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Lara Rodeffer shared the paperwork she received telling her to appear in the wrong county to pay a speeding ticket. (9 On Your Side/Jay Warren)
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New Miami speed camera (9 On Your Side/Jay Warren)
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Hamilton woman willing to spend hundreds for day in court

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HAMILTON, Ohio - A Hamilton woman allegedly caught speeding wants her day in what she calls a "real court" to contest a notice of liability she received while driving through New Miami.

Lara Rodeffer was driving down South Riverside Drive to pick up her daughter from a friend's house in New Miami last November when cameras allegedly caught her speeding.

She went to New Miami's town hall to contest the $95 ticket and came away even angrier than when she went in.

"I wanted to go the appeal immediately because I didn't believe I had been speeding and wanted to find out what my rights were," said Rodeffer.

She says the 60 people who crammed into the Town Hall weren't treated uniformly.

"Some people who [had] eight or nine tickets, those people were told they only had to pay one of them and anyone who had one ticket, it didn't matter what the circumstances were, they didn't care, they just said you were found liable," continued Rodeffer.

Rodeffer then said the information on the back of her notice of liability improperly directed her to the Hamilton County Court of Common Pleas.

New Miami is in Butler County.

"Had a real officer pulled me over I feel like we could have discussed the circumstances," said Rodeffer.

"For people who speed this is an issue because they're being caught by a company in Maryland," said New Miami police chief Kenneth Cheek. "So, the only people who are complaining are the people who are speeding who think they are allowed to speed."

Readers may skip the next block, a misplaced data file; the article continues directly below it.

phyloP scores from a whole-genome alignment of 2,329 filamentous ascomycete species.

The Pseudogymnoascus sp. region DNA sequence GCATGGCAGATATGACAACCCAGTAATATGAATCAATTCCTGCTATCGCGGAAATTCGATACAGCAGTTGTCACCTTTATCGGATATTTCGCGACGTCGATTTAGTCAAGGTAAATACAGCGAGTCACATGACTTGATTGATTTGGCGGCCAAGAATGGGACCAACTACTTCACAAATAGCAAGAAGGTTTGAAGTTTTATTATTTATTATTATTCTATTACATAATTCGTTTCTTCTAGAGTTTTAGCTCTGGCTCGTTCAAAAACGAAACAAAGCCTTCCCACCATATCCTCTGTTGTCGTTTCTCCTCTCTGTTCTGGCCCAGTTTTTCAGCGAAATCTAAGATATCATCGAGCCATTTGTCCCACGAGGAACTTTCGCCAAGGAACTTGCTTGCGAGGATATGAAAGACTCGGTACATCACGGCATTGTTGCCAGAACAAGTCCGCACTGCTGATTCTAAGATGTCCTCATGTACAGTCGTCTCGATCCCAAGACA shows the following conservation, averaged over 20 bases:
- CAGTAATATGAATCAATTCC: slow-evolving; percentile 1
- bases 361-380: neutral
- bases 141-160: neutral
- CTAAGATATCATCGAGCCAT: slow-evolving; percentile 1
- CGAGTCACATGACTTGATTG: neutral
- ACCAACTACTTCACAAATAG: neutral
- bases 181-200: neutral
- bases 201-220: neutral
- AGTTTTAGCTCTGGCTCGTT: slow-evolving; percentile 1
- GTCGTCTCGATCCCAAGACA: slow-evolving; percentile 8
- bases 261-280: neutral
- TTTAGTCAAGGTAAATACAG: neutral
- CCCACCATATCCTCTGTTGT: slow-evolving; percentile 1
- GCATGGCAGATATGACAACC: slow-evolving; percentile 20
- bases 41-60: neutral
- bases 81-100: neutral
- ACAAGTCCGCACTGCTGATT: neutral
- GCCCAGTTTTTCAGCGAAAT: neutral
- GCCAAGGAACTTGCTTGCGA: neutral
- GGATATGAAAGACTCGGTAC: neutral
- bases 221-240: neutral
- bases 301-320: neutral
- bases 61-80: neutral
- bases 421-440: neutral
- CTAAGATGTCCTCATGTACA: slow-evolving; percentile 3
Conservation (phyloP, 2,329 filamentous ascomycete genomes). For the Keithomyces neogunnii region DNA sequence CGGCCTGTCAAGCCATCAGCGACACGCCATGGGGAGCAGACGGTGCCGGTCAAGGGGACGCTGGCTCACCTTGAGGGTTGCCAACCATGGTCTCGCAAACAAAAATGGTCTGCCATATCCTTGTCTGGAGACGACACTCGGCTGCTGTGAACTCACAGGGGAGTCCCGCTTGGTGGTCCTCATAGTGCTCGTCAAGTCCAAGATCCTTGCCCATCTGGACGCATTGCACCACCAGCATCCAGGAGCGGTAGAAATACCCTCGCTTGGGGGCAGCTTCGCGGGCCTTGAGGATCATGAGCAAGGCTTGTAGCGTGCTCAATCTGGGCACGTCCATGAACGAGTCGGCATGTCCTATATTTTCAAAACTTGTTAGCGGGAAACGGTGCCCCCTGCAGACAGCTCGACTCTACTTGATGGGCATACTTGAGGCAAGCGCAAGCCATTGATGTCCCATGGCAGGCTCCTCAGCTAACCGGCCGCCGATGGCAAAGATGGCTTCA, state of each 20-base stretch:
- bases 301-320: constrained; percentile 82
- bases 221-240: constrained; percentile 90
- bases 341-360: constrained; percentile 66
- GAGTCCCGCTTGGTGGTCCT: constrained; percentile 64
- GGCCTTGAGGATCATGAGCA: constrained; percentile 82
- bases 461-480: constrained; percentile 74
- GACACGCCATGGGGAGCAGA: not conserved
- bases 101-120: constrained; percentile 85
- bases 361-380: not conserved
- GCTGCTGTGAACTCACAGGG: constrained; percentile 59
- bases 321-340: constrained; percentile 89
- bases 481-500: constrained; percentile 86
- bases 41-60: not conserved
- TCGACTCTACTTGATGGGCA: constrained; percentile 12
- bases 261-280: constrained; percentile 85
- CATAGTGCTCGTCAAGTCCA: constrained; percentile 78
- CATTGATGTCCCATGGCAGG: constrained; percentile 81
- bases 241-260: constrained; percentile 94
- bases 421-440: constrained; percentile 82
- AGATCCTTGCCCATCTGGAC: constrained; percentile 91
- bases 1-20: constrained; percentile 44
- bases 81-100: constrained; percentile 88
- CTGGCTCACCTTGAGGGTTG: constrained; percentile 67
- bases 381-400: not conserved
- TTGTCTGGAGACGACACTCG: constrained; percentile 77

Cheek was referring to Optotraffic, a private company in Maryland that operates the speed cameras for New Miami. The information the cameras collect is sent via satellite to the company that processes the information, sends it to the local police department for approval, and then a fine is sent in the mail from out of state to the accused speeder.

New Miami receives about 60 percent of the money collected from the fines.

Cheek acknowledged that fines were not collected on every ticket.

"If you pay this we'll dismiss a couple," said Cheek explaining why those with more tickets didn't have to pay for every one.

Rodeffer plans to take her ticket to the Butler County Court of Common Pleas even if it means paying well more than she would have if she had just paid the initial fine.

"The makers of the cameras or the company that installs them don't have to show up to defend them or anything. I just think it's not fair," said Rodeffer.

New Miami began employing speed cameras on Riverside Drive and Hamilton-Eaton Road in October.

Elmwood Place, another community employing private company contracted speed cameras, has come under scrutiny recently for its use of those cameras and recently had to dismiss hundreds of tickets due to a camera malfunction.

 

 

 


View New Miami speed cameras in a larger map

Copyright ©2007 The E.W. Scripps Co. All rights reserved. This material may not be published, broadcast, rewritten, or redistributed.

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